From the assessment as made by the Advocate General

 

Preliminary remarks

·   The referring court’s questions are put on the premiss that Cartrans seeks exemption from VAT on the basis that it supplied services as an intermediary acting on behalf of another person for the purposes of Article 153 of the VAT Directive. The order for reference describes Cartrans as ‘a road freight transport services broker’. However, the referring court does not indicate whether Cartrans’ request for exemption from VAT is based on the grounds that it supplied transport and ancillary services itself under Article 146(1)(e) of the VAT Directive or whether it simply acted as an intermediary as set out in Article 153 of that directive.

 

·   The word ‘intermediary’ is not defined in Article 153 of the VAT Directive. The ordinary meaning construed in accordance with the purpose of the VAT Directive indicates that an intermediary is a person who acts between parties. In the context of road transport services, that might include providing logistical support to coordinate the movement of the seller’s goods to the buyer, as well as but not necessarily also providing services to ensure the physical transport of goods from the point of departure to the destination. The supply of transport services by an intermediary benefits from a specific exemption from tax where the person concerned transported goods to a destination outside the European Union by or on behalf of another under Article 153 of the VAT Directive. In the absence of any information in the order for reference as to Cartrans’ exact role, it will be for the referring court to verify whether Cartrans acted as an intermediary on behalf of another person or whether it transported the goods concerned itself in the context of the main proceedings.

 

·   In any event, Article 153 applies where the taxpayer concerned takes part in transactions referred to in, inter alia, Chapter 6 of the VAT Directive. Here, the relevant provision in Chapter 6 is Article 146(1)(e). I shall therefore examine the questions referred in the light of that provision.

 

Questions 1 and 2

·   The referring court seeks to ascertain, in circumstances where a taxpayer seeks the benefit of an exemption from VAT on the grounds that it has supplied services connected with the transport of goods for export from the European Union, whether Member States are able to introduce conditions requiring the taxpayer to submit certain specific documents in order to prove that the goods concerned were indeed exported or whether the TIR carnets constitute such proof. As the two questions referred are facets of the same issue I shall examine them together.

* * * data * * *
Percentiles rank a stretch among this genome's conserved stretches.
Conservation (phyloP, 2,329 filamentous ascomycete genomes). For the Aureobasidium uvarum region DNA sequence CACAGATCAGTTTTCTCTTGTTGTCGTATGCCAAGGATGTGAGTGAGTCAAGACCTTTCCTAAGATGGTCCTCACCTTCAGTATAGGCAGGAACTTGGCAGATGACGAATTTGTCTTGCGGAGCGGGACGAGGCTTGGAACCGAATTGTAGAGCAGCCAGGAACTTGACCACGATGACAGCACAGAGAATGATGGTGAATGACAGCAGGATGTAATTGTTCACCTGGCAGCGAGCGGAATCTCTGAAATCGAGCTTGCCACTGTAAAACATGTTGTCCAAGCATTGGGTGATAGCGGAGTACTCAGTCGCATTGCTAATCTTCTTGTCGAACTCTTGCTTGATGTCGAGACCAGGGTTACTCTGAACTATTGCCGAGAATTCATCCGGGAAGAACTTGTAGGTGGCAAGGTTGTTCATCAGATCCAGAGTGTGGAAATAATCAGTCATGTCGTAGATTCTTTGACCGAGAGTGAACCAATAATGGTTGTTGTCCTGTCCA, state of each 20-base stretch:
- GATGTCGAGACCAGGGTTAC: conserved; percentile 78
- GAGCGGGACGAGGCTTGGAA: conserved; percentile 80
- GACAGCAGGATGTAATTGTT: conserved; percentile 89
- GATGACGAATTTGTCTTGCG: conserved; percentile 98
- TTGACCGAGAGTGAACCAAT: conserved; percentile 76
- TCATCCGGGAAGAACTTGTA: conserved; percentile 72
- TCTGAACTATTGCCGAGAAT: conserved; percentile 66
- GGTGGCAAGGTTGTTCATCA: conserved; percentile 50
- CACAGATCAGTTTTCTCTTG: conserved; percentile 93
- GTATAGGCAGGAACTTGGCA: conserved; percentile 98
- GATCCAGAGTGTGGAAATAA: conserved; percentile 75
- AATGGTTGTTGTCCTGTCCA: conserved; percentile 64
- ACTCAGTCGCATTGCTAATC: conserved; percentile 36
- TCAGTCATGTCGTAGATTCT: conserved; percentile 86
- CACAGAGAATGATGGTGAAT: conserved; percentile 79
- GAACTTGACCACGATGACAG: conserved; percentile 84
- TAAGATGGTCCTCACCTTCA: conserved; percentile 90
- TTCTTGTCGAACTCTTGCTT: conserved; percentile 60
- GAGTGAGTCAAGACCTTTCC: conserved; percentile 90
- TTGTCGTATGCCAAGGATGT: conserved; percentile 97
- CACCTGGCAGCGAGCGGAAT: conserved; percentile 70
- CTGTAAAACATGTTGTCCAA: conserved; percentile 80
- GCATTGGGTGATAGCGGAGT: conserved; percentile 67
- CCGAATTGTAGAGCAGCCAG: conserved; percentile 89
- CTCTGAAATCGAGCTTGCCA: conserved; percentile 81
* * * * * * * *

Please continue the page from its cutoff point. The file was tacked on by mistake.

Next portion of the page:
·   The Romanian Government is of the view that the VAT Directive permits Member States to reject requests for exemption from tax under Article 146(1)(e) of the VAT Directive in circumstances such as those in the main proceedings. Cartrans and the Commission contest that view.

 

·   I also disagree with the Romanian Government.

 

·   There are two points of common ground between the parties. First, in so far as it is clear that Article 146(1)(e) of the VAT Directive concerns exemption from tax for exports from the European Union, it is in conformity with the general principle of international tax law that tax should be imposed on the consumption of goods and services at the place of destination. Thus, all operations concerning exports are generally exempt from tax. Second, since that provision permits an exemption from tax it should be interpreted strictly.

 

·   The exemptions provided for in Chapter 6 of the VAT Directive (‘Exemptions on exportation’) are mandatory. Thus, where a taxpayer is able to demonstrate the supply of transport and ancillary services within the meaning of Article 146(1)(e), the exemption provided must be granted. In the absence of express provision Member States do not retain a discretion to introduce additional substantive conditions.

 

·   The Court’s case-law makes it clear that there must be a direct link between the transport of goods to a destination outside the European Union and the relevant services in order for the exemption provided for in Article 146(1)(e) of the VAT Directive to apply. In other words, the services must be supplied directly to (as the case may be) the exporter, the importer or the consignee of the goods referred to in that provision. Those are matters for the referring court to assess in its examination of the facts and circumstances of the case at issue.

 

·   The order for reference makes plain that under national rules transport relating to the export of goods is a service that is exempt from VAT only if the taxpayer concerned is able to produce the following documents as proof: an invoice issued by the carrier, a contract of carriage drawn up with the beneficiary of the service, specific documents of carriage and documents showing that the goods transported were exported (‘the required documents’).

 

·   It seems to me that a national practice which requires a taxpayer to prove that the transported goods were indeed exported is not compatible with EU law. Article 146(1)(e) of the VAT Directive does not contain any such requirement. Rather, that provision lays down the condition that the supply of services including transport is to be directly connected with the exportation of goods.

 

·   Moreover, I agree with the Commission that there is no provision in the VAT Directive imposing a condition that a taxpayer is to furnish specific evidence in order to benefit from the exemption provided for in Article 146(1)(e).

 

·   From the referring court’s description of the national regime, it appears clear that the domestic rules at issue introduce purely formal requirements. However, such requirements regarding the form in which a taxpayer demonstrates eligibility for the exemption cannot undermine an entitlement to exemption from VAT under EU law where the substantive conditions for triggering Article 146(1)(e) of the VAT Directive are met.